Another enormous plus is that such a digital and mobile system would easily open up accessible banking services to the nearly 1 billion people worldwide and the 14 million in the U.S. who don’t have bank accounts. Amazingly—and unknown to most of the world—such digital banking has blossomed in Kenya, where millions of people, in response to the country’s lack of traditiona­l bank branches and services, do their banking, in effect, via their mobile devices. China is also light-years ahead of the U.S. when it comes to digital transactio­ns.

In the face of so much hostility, will Libra get off the ground? Zuckerberg has made it clear that Facebook itself won’t move forward on Libra without U.S. regulatory approval. Since the Libra undertakin­g is now in the hands of the new Libra Associatio­n—a group of companies (including Facebook) and nonprofits—and is formally independen­t of Facebook, Libra could still launch. But in reality, without Facebook, Libra will go nowhere.

It will take considerab­le diplomatic finesse and political skill for Libra to formally clear all the obstacles it faces, which is a shame, because something like Libra is eventually going to happen, and it would be nice if the creator were an American company. As Zuckerberg said in his prepared testimony, “While we debate these issues, the rest of the world isn’t waiting. China is moving quickly to launch similar ideas in the coming months. Libra . . . will extend America’s financial leadership as well as our democratic values and oversight around the world. If America doesn’t innovate, our financial leadership is not guaranteed.”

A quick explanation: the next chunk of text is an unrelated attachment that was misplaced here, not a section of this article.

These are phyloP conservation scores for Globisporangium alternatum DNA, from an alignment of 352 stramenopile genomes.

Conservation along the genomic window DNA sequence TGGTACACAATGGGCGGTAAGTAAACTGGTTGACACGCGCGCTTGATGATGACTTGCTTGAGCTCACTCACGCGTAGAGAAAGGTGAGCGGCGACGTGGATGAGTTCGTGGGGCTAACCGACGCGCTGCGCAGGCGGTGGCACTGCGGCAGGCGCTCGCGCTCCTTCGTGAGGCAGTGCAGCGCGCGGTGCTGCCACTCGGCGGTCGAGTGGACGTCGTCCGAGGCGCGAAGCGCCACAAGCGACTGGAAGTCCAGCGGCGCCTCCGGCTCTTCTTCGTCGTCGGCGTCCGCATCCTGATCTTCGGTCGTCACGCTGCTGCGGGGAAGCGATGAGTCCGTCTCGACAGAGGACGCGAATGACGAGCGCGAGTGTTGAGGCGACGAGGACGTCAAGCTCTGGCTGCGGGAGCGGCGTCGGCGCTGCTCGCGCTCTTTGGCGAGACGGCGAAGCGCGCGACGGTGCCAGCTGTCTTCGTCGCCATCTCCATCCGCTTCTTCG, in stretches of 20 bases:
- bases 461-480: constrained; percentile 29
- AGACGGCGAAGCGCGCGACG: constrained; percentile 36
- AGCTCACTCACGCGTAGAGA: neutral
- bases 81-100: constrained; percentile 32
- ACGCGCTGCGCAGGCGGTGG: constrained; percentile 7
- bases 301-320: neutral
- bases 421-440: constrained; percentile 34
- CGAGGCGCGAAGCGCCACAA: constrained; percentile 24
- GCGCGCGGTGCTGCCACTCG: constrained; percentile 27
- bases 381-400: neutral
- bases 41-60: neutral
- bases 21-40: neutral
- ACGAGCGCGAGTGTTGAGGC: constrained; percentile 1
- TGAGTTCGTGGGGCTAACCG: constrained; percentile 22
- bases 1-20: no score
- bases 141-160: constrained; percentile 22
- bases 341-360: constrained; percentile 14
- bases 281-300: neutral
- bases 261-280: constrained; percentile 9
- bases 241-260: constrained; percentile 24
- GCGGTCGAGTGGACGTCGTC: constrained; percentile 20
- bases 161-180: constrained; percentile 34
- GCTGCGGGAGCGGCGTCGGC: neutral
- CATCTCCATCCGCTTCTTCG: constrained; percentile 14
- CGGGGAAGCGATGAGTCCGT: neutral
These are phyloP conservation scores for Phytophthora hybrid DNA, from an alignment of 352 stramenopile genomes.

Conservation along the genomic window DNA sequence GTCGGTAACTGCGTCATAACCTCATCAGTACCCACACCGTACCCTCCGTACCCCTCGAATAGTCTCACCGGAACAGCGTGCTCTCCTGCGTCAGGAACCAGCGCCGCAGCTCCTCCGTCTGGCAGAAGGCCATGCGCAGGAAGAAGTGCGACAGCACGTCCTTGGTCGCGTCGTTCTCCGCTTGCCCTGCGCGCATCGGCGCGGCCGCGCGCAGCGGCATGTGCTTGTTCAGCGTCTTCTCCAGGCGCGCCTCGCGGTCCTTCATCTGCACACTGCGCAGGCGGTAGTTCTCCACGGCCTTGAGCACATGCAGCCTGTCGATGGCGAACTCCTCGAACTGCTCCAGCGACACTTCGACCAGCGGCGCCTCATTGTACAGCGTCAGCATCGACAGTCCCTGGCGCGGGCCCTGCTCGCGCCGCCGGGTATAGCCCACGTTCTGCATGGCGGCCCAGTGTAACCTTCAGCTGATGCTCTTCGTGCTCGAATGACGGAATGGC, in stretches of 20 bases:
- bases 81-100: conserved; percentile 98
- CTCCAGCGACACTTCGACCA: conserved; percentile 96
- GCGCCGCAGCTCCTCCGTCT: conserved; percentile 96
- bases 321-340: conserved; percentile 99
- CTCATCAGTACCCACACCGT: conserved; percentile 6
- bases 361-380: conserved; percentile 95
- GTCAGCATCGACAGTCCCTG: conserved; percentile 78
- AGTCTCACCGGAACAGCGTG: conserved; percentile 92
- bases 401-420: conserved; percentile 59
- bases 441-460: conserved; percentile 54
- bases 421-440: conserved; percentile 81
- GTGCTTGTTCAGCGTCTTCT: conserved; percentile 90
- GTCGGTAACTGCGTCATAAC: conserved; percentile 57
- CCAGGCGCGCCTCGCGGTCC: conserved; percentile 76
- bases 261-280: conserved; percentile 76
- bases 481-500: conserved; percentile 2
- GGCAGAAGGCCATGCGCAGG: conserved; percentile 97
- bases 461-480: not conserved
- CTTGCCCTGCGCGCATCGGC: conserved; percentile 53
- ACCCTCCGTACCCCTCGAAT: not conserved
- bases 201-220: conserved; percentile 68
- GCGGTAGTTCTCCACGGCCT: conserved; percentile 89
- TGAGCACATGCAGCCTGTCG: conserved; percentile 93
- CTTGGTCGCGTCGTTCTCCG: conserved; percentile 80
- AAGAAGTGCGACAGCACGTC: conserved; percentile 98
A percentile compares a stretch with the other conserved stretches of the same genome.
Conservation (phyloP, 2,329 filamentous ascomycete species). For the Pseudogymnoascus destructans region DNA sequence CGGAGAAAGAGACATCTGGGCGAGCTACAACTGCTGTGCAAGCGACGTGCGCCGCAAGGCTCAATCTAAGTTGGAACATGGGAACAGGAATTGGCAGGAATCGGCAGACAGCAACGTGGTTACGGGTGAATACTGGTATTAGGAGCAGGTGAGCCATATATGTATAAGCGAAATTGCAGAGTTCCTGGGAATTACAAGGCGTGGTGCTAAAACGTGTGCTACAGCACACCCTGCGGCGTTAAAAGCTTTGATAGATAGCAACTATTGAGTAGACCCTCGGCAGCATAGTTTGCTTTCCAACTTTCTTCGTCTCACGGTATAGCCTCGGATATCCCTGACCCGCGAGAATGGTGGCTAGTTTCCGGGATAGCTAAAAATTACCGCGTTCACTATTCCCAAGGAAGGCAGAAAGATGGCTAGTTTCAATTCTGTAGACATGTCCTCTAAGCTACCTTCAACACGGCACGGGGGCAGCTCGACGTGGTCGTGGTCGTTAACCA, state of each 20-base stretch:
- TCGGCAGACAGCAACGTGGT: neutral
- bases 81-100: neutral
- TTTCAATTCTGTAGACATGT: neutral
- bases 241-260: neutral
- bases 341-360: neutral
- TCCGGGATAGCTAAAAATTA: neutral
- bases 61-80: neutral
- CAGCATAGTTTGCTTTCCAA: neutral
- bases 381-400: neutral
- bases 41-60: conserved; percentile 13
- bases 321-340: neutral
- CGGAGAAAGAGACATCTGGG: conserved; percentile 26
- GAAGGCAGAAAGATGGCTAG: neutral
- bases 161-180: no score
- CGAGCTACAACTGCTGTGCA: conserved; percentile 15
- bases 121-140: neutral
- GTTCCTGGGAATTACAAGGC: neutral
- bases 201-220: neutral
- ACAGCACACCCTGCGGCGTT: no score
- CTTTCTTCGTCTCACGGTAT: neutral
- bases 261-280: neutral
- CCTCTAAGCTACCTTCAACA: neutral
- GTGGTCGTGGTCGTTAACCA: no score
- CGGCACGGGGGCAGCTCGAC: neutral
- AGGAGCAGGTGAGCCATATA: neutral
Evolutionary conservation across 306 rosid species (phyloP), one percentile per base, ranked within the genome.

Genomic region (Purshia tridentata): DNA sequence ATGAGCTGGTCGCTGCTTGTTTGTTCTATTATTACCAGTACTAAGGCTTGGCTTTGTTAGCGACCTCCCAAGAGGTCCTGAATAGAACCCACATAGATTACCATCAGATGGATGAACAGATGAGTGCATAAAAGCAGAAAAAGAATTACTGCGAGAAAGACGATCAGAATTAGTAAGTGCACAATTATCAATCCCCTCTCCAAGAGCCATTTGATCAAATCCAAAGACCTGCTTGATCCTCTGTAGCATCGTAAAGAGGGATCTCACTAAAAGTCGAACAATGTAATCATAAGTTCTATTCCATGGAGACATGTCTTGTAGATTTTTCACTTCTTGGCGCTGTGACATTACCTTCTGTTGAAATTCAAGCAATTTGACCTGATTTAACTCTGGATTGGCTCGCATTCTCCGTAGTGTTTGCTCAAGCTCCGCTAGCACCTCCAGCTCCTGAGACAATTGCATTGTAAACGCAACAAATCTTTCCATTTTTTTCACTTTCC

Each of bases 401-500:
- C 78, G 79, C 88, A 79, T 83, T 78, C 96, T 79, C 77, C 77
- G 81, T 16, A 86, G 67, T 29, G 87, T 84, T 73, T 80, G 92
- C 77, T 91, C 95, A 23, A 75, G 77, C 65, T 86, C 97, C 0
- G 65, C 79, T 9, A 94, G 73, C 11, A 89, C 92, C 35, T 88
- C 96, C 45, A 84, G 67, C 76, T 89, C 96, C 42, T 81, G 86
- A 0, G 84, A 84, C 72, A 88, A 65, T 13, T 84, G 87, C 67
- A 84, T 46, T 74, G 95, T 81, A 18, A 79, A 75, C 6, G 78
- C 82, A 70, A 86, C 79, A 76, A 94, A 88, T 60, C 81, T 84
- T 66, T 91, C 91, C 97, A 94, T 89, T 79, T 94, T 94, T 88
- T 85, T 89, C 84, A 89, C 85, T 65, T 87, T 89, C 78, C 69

E-Cigarettes Are a Blessing

YOU’D NEVER know it from all the lurid headlines in recent months about the seeming epidemic of deaths from “smoking” e-cigarettes, but vaping is actually a publicheal­th godsend for smokers. The hysteria surroundin­g vaping says more about the peculiar fevers of our times than about the realities of puffing e-cigarettes.